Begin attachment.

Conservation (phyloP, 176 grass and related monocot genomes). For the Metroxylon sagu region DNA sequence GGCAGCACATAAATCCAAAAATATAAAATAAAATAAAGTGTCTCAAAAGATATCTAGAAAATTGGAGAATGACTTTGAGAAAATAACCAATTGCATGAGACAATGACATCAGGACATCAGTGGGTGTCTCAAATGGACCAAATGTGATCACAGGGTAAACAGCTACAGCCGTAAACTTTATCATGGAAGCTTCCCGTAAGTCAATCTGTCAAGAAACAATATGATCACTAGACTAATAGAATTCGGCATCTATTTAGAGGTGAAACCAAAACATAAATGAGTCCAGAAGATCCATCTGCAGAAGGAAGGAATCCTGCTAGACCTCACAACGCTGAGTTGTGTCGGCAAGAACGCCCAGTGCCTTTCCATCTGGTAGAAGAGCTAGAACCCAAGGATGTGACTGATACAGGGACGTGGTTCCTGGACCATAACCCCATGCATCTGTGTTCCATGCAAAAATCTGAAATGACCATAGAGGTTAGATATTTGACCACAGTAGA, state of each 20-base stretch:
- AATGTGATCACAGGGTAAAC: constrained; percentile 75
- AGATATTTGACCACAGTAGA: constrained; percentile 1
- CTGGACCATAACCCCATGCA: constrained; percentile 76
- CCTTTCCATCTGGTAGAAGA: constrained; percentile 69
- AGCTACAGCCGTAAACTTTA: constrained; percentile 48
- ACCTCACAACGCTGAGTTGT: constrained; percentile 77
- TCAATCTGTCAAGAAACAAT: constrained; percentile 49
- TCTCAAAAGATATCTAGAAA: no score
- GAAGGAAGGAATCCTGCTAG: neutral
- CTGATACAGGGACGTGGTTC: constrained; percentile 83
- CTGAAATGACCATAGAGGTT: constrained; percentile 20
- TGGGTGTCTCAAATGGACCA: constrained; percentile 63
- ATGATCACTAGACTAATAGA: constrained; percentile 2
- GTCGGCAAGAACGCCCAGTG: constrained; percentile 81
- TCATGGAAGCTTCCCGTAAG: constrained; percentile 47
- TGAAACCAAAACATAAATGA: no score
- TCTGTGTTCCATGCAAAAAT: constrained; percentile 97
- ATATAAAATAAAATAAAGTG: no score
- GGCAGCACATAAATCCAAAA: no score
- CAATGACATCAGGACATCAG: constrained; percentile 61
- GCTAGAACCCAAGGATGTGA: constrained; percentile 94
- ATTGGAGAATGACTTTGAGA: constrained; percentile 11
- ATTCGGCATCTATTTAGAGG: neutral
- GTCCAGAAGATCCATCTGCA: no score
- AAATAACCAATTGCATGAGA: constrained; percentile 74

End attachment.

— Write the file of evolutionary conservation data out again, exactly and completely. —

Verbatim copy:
Conservation (phyloP, 176 grass and related monocot genomes). For the Metroxylon sagu region DNA sequence GGCAGCACATAAATCCAAAAATATAAAATAAAATAAAGTGTCTCAAAAGATATCTAGAAAATTGGAGAATGACTTTGAGAAAATAACCAATTGCATGAGACAATGACATCAGGACATCAGTGGGTGTCTCAAATGGACCAAATGTGATCACAGGGTAAACAGCTACAGCCGTAAACTTTATCATGGAAGCTTCCCGTAAGTCAATCTGTCAAGAAACAATATGATCACTAGACTAATAGAATTCGGCATCTATTTAGAGGTGAAACCAAAACATAAATGAGTCCAGAAGATCCATCTGCAGAAGGAAGGAATCCTGCTAGACCTCACAACGCTGAGTTGTGTCGGCAAGAACGCCCAGTGCCTTTCCATCTGGTAGAAGAGCTAGAACCCAAGGATGTGACTGATACAGGGACGTGGTTCCTGGACCATAACCCCATGCATCTGTGTTCCATGCAAAAATCTGAAATGACCATAGAGGTTAGATATTTGACCACAGTAGA, state of each 20-base stretch:
- AATGTGATCACAGGGTAAAC: constrained; percentile 75
- AGATATTTGACCACAGTAGA: constrained; percentile 1
- CTGGACCATAACCCCATGCA: constrained; percentile 76
- CCTTTCCATCTGGTAGAAGA: constrained; percentile 69
- AGCTACAGCCGTAAACTTTA: constrained; percentile 48
- ACCTCACAACGCTGAGTTGT: constrained; percentile 77
- TCAATCTGTCAAGAAACAAT: constrained; percentile 49
- TCTCAAAAGATATCTAGAAA: no score
- GAAGGAAGGAATCCTGCTAG: neutral
- CTGATACAGGGACGTGGTTC: constrained; percentile 83
- CTGAAATGACCATAGAGGTT: constrained; percentile 20
- TGGGTGTCTCAAATGGACCA: constrained; percentile 63
- ATGATCACTAGACTAATAGA: constrained; percentile 2
- GTCGGCAAGAACGCCCAGTG: constrained; percentile 81
- TCATGGAAGCTTCCCGTAAG: constrained; percentile 47
- TGAAACCAAAACATAAATGA: no score
- TCTGTGTTCCATGCAAAAAT: constrained; percentile 97
- ATATAAAATAAAATAAAGTG: no score
- GGCAGCACATAAATCCAAAA: no score
- CAATGACATCAGGACATCAG: constrained; percentile 61
- GCTAGAACCCAAGGATGTGA: constrained; percentile 94
- ATTGGAGAATGACTTTGAGA: constrained; percentile 11
- ATTCGGCATCTATTTAGAGG: neutral
- GTCCAGAAGATCCATCTGCA: no score
- AAATAACCAATTGCATGAGA: constrained; percentile 74